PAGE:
MALAWI: Development of new universities underway

Malawian president Bingu wa Mutharika has set up a 17-member university committee composed of experts to spearhead the country's plans to construct five news institutions of higher learning within a decade.

Ron Mkomba has been made chair of the Public Universities Working Committee, which will oversee plans first announced by the head of state in parliament in May 2010. But Mutharika has come under heavy criticism for the fact that the committee, appointed on 27 December, does not include a single woman.

Construction of one of the institutions, the University of Science and Technology, is expected to start later this month, thanks to a loan provided by the Chinese government, as previously reported in University World News.

The Malawian president has said the five universities will enable Malawi to abolish a controversial quota system that allocates entry into higher education institutions not on merit but on one's place of origin - a contentious issue currently before the country's highest court, the Supreme Court.

The government said the five universities will be spread across the country's districts, and in addition to the University of Science and Technology - to be located in Malawi's southern district of Thyolo - there will be the University of Bangula (also in the south), devoted to cotton research and water resources management, and the University of Marine Biology in the western district of Mangochi, to advance Mutharika's personal initiative on aquaculture.

The need to build more universities arises from the country's low access levels to higher education. Statistics indicate that before 2010 the public University of Malawi admitted 1,000 students out of 5,000 who needed places.

And data from last year indicate that 68,642 Malawians sat for final secondary school public examinations, with 36,621 of them passing, potentially raising the number of those who want to go to university amid limited places - hence the latest plans.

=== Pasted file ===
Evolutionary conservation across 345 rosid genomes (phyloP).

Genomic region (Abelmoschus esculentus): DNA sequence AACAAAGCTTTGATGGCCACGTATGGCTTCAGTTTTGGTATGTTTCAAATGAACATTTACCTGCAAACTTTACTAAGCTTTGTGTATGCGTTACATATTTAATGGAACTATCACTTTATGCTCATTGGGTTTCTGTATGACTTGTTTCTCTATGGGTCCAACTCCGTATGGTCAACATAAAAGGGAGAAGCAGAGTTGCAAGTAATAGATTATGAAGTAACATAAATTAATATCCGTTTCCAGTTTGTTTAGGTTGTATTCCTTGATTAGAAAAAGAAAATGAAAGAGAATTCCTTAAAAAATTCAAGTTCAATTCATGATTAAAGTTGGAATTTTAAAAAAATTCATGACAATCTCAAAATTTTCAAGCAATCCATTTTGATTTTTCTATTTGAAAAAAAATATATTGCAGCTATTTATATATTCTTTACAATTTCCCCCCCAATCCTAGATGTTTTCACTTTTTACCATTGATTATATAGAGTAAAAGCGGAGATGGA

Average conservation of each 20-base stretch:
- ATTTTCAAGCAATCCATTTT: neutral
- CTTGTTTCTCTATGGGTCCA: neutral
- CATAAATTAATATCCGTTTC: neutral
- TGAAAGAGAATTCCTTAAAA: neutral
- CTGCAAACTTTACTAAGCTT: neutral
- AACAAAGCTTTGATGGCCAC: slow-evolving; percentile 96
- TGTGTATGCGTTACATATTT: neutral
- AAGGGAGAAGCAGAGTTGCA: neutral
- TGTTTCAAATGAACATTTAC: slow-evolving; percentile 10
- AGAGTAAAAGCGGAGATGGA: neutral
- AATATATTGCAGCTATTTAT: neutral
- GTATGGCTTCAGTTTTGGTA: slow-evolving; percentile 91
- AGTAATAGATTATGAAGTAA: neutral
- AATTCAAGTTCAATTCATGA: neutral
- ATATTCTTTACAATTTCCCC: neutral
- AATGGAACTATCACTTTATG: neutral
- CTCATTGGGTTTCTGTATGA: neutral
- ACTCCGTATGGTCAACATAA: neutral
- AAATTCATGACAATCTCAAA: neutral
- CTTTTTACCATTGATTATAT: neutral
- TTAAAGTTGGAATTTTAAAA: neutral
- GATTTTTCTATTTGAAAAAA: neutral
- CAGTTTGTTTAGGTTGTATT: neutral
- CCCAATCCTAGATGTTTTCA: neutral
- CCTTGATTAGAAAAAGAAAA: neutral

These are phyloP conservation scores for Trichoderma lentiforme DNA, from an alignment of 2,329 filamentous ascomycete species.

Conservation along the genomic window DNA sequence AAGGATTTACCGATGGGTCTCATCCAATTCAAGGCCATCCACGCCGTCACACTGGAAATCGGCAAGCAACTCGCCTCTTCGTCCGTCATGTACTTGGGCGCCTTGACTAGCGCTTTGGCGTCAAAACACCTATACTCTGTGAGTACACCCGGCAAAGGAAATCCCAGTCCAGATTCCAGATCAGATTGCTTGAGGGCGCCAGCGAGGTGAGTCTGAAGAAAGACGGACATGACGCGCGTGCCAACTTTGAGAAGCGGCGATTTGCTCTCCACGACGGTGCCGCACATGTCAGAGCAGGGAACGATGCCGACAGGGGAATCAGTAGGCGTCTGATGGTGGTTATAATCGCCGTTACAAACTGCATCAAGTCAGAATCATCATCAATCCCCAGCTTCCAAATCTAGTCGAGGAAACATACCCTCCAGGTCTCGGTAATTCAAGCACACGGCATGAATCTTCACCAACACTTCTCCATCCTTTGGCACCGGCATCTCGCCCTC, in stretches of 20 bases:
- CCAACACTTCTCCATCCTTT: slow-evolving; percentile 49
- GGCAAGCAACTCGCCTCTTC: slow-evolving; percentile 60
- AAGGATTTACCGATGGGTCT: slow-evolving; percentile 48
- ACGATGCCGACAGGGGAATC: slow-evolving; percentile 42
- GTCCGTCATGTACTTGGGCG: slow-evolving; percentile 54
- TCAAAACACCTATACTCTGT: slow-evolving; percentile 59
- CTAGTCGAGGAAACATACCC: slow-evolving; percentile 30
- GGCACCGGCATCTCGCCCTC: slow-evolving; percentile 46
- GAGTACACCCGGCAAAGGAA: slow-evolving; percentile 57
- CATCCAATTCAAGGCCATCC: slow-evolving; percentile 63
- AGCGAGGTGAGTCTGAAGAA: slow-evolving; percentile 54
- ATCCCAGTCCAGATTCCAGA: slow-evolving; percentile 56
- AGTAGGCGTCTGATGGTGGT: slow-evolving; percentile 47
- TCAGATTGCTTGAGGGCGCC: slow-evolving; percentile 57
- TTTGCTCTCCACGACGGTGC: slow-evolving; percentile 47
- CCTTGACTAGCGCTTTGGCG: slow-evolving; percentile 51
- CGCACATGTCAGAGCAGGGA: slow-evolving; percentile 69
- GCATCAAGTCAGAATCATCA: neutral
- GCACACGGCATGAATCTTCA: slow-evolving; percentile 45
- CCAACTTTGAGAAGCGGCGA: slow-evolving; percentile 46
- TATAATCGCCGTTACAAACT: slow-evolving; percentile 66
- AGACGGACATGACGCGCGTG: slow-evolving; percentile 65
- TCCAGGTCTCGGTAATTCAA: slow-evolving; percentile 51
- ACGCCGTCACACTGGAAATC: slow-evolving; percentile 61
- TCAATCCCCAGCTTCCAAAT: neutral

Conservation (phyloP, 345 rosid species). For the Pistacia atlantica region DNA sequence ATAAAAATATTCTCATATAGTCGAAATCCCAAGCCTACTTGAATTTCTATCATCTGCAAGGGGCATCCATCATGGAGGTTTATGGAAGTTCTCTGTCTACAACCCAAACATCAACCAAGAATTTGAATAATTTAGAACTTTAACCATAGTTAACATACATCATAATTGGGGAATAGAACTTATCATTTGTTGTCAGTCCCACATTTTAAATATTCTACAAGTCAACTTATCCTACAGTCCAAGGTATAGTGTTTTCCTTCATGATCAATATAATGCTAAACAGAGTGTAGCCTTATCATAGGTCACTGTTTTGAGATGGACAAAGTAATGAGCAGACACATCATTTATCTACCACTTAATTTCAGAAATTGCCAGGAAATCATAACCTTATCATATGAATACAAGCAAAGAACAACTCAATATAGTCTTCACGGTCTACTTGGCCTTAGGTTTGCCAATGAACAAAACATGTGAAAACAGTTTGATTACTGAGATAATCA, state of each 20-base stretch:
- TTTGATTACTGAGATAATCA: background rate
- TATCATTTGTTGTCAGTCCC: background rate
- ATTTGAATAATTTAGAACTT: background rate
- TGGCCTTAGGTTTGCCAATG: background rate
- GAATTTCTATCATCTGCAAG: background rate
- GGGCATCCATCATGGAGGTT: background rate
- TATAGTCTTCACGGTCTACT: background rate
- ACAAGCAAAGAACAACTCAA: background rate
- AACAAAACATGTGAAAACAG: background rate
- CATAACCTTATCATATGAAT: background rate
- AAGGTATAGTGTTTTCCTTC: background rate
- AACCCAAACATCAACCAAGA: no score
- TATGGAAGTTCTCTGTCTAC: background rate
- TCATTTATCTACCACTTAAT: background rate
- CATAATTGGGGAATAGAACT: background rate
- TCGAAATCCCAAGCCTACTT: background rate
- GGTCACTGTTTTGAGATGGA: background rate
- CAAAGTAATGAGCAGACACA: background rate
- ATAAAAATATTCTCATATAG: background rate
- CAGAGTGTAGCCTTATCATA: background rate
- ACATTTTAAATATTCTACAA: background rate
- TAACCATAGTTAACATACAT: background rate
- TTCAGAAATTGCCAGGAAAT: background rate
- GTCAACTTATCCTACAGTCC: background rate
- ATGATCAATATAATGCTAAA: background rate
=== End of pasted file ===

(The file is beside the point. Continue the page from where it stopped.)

But in Malawi, sceptics doubt that the government will be able to construct the five institutions within a decade, creating a raging debate in the country's media.

In one such contribution to the Nyasa Times, Malawian Steven Sharra said the only way of making the five universities a reality might be to elevate the country's five public teacher-training colleges to universities, granting bachelors degrees and higher certificates to primary school teachers and other educators.

"The second [option] would be to convert all three-year diploma programmes into four-year bachelors degree programmes. Otherwise, the proposed five universities will remain a mere drop in the ocean of lack of equitable access to higher education in Malawi," wrote Sharra.

He continued: "It is strange that many Malawian institutions of higher learning cling to the outdated three-year diploma model. Students in these diploma programmes do work that is comparable to four-year degree programmes.

"It is a huge waste of time and money for the students, their families and the nation to make people undergo a three-year diploma programme, and then a few years later bring some of them back to spend another two or more years to finish a bachelors degree. It should be possible to redesign three-year diploma programmes into bachelors degree programmes.

"We could save a lot of time, money and interrupted lives," Sharra concluded.